Canadian Charter of Rights and Freedoms - Interpretation - Principles of fundamen­tal justice - [See second Civil Rights - Topic 8344 ].

Words and Phrases

Treatment - The Supreme Court of Canada discussed the scope of the word "treatment", as found in s. 12 of the Cana­dian Charter of Rights and Freedoms, 1982 - See paragraphs 57 to 64.

Cases Noticed:

R. v. Morgentaler, Smoling and Scott, [1988] 1 S.C.R. 30; 82 N.R. 1; 26 O.A.C. 1; 44 D.L.R.(4th) 385; 31 C.R.R. 1; 37 C.C.C.(3d) 449; 62 C.R.(3d) 1, appld. [para. 9].

Reference Re ss. 193 and 195.1(1)(c) of the Criminal Code, [1990] 1 S.C.R. 1123; 109 N.R. 81; 68 Man.R.(2d) 1; 56 C.C.C.(3d) 65; 77 C.R.(3d) 1; [1990] 4 W.W.R. 481, refd to. [para. 9].

Reference Re Section 94(2) of the Motor Vehicle Act (B.C.), [1985] 2 S.C.R. 486; 63 N.R. 266; 48 C.R.(3d) 289; 23 C.C.C.(3d) 289; [1986] 1 W.W.R. 481, refd to. [para. 22].

R. v. Swain, [1992] 1 S.C.R. 933; 125 N.R. 1; 47 O.A.C. 81; 63 C.C.C.(3d) 481, refd to. [para. 23].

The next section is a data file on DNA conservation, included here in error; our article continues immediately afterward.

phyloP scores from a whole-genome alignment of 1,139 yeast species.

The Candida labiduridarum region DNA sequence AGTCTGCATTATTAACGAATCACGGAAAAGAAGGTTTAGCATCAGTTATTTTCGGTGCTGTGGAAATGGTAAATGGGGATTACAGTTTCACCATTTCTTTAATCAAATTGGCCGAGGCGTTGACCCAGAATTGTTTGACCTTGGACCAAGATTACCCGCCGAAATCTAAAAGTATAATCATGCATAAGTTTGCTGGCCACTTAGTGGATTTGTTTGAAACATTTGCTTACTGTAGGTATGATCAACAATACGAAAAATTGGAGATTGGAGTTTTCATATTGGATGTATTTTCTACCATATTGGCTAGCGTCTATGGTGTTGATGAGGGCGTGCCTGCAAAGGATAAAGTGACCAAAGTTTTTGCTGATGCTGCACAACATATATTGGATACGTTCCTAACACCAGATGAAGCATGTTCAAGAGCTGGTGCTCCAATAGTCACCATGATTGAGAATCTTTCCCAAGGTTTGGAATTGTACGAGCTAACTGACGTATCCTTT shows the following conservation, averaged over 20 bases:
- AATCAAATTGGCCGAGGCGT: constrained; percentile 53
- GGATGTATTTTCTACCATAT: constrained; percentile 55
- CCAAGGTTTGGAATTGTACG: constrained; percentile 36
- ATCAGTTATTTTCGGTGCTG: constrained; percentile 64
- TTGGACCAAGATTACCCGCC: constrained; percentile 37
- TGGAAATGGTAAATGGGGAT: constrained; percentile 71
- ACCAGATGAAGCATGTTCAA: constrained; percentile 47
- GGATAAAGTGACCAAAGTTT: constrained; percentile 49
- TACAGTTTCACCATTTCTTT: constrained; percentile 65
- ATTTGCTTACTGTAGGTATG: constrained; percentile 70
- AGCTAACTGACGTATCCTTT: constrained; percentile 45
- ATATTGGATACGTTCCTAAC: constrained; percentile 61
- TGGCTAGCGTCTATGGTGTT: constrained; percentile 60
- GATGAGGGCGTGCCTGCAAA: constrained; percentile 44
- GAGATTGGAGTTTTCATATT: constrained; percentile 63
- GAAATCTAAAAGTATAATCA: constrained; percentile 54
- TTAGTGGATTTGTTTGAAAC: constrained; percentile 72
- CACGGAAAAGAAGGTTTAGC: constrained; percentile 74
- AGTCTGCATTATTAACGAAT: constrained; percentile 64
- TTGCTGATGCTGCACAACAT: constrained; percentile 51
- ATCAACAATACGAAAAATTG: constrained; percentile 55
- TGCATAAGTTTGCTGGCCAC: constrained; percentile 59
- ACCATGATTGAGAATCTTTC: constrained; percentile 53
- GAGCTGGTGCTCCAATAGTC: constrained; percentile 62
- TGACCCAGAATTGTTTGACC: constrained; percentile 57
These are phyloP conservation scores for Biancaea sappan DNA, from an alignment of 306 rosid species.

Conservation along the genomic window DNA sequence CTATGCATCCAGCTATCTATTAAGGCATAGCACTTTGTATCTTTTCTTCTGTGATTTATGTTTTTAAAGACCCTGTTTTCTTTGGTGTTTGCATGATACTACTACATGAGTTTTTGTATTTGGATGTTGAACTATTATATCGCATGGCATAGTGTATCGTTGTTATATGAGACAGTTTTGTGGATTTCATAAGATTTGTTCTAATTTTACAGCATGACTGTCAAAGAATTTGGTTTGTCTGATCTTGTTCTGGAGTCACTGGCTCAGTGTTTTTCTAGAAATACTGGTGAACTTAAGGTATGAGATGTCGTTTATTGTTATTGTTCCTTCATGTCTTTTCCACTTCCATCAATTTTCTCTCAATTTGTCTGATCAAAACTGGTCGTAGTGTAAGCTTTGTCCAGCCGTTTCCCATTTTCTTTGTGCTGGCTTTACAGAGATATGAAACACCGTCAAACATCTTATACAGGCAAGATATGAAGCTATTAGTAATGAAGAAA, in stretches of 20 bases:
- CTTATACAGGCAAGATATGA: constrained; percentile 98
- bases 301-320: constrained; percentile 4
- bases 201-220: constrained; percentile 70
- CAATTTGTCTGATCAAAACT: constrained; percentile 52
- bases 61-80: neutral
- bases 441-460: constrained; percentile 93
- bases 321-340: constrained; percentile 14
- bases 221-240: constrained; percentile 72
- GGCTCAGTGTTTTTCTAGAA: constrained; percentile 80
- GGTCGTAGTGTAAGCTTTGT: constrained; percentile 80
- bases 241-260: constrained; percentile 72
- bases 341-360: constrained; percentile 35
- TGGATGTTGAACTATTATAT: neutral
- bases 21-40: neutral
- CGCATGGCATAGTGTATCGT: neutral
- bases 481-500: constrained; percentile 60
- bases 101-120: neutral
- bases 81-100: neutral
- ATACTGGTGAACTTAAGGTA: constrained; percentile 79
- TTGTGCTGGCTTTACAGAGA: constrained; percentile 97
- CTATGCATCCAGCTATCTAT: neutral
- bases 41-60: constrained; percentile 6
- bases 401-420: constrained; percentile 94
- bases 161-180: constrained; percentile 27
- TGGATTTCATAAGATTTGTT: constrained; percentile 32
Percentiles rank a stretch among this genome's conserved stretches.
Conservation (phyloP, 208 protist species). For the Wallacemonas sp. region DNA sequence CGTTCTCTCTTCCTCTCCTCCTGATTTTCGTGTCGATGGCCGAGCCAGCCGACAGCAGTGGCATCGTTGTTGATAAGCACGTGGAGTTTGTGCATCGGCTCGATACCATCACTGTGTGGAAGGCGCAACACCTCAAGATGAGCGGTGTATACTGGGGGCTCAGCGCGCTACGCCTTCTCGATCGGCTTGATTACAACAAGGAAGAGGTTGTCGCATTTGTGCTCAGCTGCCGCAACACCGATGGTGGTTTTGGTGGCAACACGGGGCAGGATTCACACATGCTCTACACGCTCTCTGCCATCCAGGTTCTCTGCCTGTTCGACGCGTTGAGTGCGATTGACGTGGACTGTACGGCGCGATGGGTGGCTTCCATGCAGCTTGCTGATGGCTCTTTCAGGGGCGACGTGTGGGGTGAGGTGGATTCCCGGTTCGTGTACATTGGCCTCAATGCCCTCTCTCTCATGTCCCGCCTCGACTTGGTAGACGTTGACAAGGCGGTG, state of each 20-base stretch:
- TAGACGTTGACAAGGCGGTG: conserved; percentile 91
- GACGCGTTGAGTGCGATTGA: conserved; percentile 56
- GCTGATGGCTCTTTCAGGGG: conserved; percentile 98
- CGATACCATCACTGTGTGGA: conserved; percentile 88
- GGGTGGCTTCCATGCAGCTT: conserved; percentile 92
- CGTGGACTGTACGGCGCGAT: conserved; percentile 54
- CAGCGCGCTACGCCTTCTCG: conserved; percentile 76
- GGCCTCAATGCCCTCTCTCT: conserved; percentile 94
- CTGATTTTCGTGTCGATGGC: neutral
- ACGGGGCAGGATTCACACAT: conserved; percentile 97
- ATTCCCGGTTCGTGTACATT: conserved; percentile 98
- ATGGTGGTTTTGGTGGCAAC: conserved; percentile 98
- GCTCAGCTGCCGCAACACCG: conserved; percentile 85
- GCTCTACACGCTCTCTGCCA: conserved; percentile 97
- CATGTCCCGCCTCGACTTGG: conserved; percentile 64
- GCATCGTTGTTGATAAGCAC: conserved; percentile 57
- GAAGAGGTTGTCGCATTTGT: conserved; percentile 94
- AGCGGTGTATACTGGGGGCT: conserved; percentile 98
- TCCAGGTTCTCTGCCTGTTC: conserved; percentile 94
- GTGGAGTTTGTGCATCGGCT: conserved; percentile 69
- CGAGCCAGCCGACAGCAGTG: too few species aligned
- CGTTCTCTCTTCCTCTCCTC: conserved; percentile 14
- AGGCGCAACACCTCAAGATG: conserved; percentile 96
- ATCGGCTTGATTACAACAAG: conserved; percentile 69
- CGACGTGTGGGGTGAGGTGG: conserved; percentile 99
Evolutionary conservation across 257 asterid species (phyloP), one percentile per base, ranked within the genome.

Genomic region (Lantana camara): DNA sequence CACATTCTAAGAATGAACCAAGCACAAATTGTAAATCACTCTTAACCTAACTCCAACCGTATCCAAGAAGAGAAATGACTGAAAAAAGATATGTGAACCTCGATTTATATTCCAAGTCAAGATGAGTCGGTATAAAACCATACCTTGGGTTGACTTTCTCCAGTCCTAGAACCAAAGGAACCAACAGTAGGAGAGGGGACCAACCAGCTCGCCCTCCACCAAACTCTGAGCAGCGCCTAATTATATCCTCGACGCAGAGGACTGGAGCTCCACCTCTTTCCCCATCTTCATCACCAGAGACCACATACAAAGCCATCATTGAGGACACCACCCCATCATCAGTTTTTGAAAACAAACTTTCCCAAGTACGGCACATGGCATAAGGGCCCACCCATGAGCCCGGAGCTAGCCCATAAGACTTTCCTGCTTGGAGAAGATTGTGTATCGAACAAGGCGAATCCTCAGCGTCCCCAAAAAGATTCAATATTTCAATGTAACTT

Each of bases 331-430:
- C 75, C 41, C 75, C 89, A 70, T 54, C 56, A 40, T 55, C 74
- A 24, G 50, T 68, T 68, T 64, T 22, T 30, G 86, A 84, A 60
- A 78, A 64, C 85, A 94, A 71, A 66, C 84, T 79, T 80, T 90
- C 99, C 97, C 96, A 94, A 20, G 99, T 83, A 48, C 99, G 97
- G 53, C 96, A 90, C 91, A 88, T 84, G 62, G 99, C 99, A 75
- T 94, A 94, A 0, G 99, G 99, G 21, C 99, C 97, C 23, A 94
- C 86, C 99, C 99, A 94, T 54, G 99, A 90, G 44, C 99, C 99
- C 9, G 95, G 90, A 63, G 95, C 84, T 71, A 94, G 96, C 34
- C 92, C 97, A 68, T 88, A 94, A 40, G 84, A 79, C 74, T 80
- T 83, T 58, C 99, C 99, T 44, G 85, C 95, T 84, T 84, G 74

Kindler v. Canada (Minister of Justice), [1991] 2 S.C.R. 779; 129 N.R. 81, refd to. [para. 25].

Thomson Newspapers Ltd. v. Director of Investigation and Research, Combines Investigation Act et al., [1990] 1 S.C.R. 425; 106 N.R. 161; 39 O.A.C. 161; 54 C.C.C.(3d) 417; 76 C.R.(3d) 129; 67 D.L.R.(4th) 161; 29 C.P.R.(3d) 97; 47 C.R.R. 1, refd to. [para. 27].

R. v. Lyons, [1987] 2 S.C.R. 309; 80 N.R. 161; 82 N.S.R.(2d) 271; 207 A.P.R. 271; 37 C.C.C.(3d) 1, refd to. [para. 27].

R. v. Beare; R. v. Higgins, [1988] 2 S.C.R. 387; 88 N.R. 205; 71 Sask.R. 1; 45 C.C.C.(3d) 57; [1989] 1 W.W.R. 97; 66 C.R.(3d) 97, refd to. [para. 27].

Cunningham v. Canada, [1993] 2 S.C.R. 143; 151 N.R. 161; 62 O.A.C. 243, refd to. [para. 27].

Ciarlariello et al. v. Schacter et al., [1993] 2 S.C.R. 119; 151 N.R. 133; 62 O.A.C. 161, refd to. [para. 37].

Nancy B. v. Hôtel-Dieu de Québec (1992), 86 D.L.R.(4th) 385 (Que. S.C.), refd to. [para. 37].

Malette v. Shulman (1990), 37 O.A.C. 281; 72 O.R.(2d) 417 (C.A.), refd to. [para. 37].

Cruzan v. Director, Missouri Health De­partment (1990), 111 L. Ed.2d 224, refd to. [para. 37].

Airedale National Health Service Trust v. Bland, [1993] 2 W.L.R. 316; 149 N.R. 321 (H.L.), refd to. [para. 38].

R. v. United Kingdom (1983), 33 D.R. 270; 6 E.H.R.R. 140, refd to. [para. 45].

R. v. Smith (E.D.), [1987] 1 S.C.R. 1045; 75 N.R. 321, refd to. [para. 59].

Chiarelli v. Minister of Employment and Immigration, [1992] 1 S.C.R. 711; 135 N.R. 161, refd to. [para. 60].